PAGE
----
erations in the Rzhev-Vyazma-Velikie
tAi triangle of the central front
Naz Counter-Attack
"Our troops, overcoming enemy re-
sistance and. repulsing counter-at-
tacks of his infantry and tanks, sue-
cessfully continued their offensive and
occupied several places. During one
day's battle 17 tanks, 37 guns, 40
lnachine guns and 12 stores (of sup-
,lies), 'were captured and 58 tanks
'ere destroyed. The enemy left on
Se battilefield 7,500 dead officers and
On the Stalingrad front where Rus-
san' armies :were trying to throttle
the remnants of the Nazi siege army
which originally numbered about
300,000, there appeared to be no Ger-
man disposition to try to break out
of a slowly-closing Russian trap. The
special communique did not deal with
the.:greater arms of this movement,
but merely with the situation in the
immediate Stalingrad area.
The communique said,20,000 Ger-
mians. had been slain in four days
"near Stalingrad." On the basis of
previous special bulletins, the toll of
Nazis for the Stalingrad area alone
now stands at 67,000 dead, and 66,000
captured, or a total of 133,000.
22,300 Killed on Central Front
On the same basis the toll of Nazis
on the central front is 22,300 dead
and 400 captured, so the grand total
for both fronts is 155,700 dead and
Of the situation of Stalingrad, the
special bulletin said:
"The offensive of our troops con-
tinues in the Stalingrad. area. Our
troops near Stalingrad, overcoming
enemy resistance, advanced from six
to ten kilometers (from 3.7 to 6.2
miles) and occupied several fortified
French Refuse
to Fight Allies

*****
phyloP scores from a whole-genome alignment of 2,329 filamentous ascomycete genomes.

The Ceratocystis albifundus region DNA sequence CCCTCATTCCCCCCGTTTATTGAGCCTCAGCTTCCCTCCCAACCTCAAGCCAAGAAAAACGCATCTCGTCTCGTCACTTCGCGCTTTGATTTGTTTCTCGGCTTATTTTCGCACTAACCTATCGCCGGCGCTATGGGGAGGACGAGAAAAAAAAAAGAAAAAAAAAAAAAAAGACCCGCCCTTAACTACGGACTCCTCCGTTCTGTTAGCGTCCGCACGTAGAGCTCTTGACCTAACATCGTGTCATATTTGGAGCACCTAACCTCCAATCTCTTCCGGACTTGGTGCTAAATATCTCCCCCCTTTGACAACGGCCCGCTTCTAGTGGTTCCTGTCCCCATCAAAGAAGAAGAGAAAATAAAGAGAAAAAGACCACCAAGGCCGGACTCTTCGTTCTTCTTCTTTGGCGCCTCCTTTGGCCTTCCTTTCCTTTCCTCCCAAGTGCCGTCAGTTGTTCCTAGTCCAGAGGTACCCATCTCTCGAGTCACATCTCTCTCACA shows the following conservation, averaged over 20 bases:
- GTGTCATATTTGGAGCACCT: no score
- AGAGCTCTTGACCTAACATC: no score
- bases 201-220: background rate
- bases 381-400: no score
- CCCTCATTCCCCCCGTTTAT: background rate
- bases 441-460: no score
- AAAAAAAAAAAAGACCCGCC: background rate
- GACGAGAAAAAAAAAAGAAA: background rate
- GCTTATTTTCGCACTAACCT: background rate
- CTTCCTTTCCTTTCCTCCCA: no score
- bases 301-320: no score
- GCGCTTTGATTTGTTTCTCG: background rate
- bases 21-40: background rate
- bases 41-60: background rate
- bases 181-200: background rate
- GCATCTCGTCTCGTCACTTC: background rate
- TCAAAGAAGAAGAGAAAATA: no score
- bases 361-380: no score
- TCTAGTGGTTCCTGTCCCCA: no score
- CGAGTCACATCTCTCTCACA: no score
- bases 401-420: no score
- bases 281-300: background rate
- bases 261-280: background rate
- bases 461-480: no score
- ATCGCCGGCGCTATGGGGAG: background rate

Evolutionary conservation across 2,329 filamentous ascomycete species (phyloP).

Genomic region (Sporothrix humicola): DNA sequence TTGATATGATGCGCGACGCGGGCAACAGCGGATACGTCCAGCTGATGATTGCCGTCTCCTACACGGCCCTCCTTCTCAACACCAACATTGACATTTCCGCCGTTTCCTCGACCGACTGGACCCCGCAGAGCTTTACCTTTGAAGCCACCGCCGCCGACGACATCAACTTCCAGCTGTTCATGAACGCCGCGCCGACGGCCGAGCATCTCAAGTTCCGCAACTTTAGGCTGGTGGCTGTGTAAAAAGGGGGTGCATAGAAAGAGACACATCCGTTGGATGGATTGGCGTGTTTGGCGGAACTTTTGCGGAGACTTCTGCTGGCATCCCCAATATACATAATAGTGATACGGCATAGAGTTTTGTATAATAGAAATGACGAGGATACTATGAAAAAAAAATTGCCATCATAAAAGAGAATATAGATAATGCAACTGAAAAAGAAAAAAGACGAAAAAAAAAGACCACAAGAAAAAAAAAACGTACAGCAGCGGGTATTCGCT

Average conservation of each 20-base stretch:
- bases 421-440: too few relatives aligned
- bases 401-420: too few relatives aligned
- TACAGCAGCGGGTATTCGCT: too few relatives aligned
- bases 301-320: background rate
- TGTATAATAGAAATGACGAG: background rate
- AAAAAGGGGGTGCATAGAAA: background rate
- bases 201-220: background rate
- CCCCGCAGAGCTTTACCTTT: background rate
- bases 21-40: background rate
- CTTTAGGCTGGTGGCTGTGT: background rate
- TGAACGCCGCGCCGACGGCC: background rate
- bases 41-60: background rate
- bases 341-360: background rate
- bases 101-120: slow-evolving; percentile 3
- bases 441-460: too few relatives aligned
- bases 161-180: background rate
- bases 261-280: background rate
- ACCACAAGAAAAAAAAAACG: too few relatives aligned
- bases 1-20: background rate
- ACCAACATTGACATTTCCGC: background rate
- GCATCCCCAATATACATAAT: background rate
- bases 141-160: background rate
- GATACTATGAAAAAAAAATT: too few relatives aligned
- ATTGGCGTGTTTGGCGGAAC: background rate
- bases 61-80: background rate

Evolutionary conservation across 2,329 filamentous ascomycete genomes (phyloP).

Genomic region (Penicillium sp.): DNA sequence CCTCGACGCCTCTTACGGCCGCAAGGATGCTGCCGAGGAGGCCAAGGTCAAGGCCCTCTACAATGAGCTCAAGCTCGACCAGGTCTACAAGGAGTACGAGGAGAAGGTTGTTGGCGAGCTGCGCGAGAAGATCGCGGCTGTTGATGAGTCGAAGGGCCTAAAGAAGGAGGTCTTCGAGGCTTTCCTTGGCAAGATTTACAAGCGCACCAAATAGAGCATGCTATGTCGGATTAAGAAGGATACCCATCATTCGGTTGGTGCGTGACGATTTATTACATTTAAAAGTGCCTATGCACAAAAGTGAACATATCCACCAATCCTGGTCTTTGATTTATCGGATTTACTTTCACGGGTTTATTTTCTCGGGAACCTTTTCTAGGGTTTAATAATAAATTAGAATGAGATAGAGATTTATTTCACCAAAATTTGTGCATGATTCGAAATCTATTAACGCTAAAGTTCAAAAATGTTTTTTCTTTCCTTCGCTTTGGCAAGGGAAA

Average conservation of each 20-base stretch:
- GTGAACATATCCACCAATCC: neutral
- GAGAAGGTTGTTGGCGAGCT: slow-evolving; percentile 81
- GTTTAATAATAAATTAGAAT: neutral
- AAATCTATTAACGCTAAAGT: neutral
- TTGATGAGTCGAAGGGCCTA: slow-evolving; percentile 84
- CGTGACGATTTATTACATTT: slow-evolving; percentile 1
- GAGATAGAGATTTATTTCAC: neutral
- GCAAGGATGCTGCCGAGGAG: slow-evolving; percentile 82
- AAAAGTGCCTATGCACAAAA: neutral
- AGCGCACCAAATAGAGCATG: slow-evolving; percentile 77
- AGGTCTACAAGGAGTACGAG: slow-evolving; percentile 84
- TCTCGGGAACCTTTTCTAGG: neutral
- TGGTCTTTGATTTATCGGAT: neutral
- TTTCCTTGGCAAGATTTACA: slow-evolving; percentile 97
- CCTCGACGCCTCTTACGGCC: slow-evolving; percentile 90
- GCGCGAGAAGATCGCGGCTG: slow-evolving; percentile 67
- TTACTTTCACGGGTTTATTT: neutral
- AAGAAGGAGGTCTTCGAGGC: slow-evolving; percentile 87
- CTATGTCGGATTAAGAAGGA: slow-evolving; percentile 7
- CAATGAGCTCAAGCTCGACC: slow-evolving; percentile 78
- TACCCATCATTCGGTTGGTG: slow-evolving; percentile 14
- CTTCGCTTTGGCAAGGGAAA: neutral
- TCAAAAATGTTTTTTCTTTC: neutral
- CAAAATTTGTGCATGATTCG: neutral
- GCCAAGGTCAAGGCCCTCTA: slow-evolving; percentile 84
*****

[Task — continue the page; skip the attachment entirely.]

Copyright, 1942, by The Associated Press
NEW YORK, Nov. 30.- When
Anglo -American forces landed in
North Africa, Germany demanded
that France declare war on the Allies
and unite with the Axis, but the
French Cabinet by the close vote of
8 to 6 refused, it was learned today.
A French diplomat who was in the
active service of the Vichy regime
until the French Fleet scuttled itself
at Toulon, gave the Associated Press,
somewhere in Europe, a first-hand
account of events in France follow-
ing the American move into French
North Africa.
The Allied landing caught both Vi-
chy and Berlin by complete surprise,
and in all the Vichy negotiations with
Berlin up to the occupation of Toulon,
German authorities gave the French
the definite impression they did not
know what to do in France, this in-
formant said.
The Laval regime likewise was at a
loss for a plan of action.

This French diplomat described a
turbulent, bewildering, 48-hour Vichy
cabinet meeting where the German
demand for war was rejected despite
the urgings of government chief Pi-



Story of Convoy Life Told by U. of M. Student

(Editor's Note: Hoe Seltzer, formerly
a sports night editor of The Daily, has
written an interesting yarn of his con-
voy trip this', summer. We've been
promising it to you . . . and here it is.
This is the first in a series.)
ONE THING I made very clear to
myself at the outset. Under no
circumstances would I ship out on a
tanker. Tankers carry oil, you know,
and oil is extremely burny stuff and
.1 -- . . fn 1

of the globe as Murmansk or Aus-
tralia or South Africa, where a
hundred-buck port bonus can be
stuffed in the sock for each port of
call. So it was settled then. I would
ship on a freighter bound for
Russia or Australia.
I signed on the S. S.- June 14
in New York and signed off Aug.
31. The -- is not a freighter. She is
a tanker. I did not go to Russia.
Nor did I go to Australia. I went to
Texas and back. Twice.
rT'ha nri hncrwith l+p cvohp n..qe

say why I will probably be smack in
the middle of a very sizeable con-
voy anyway and I sign on the tank-
The first question I ask my ship-
mates is what is our cargo and they
tell me black oil and I resume
breathing again. Now you may not
know but black oil is the crude
stuff complete with branches of
trees and lumps of mud and other
foreign material and the soothing
factor about it is the relatively
high flach noint of the sIchr T-Tigh

Early on the morning of Sunday,
June 14 then I report to the ship,
which has just dropped the hook
off Staten Island. Most tankers
have about a 100,000 barrel capacity
but this ship is a fairly sizeable
wagon as tankers go and when I
step on her deck she is loaded to
the scuppers with 135,000 barrels
of oil. She is a nice even 500 feet
long and, as I discover later, when
riding empty and sticking 25 feet
up out of the water she represents a
target which makes the proverbial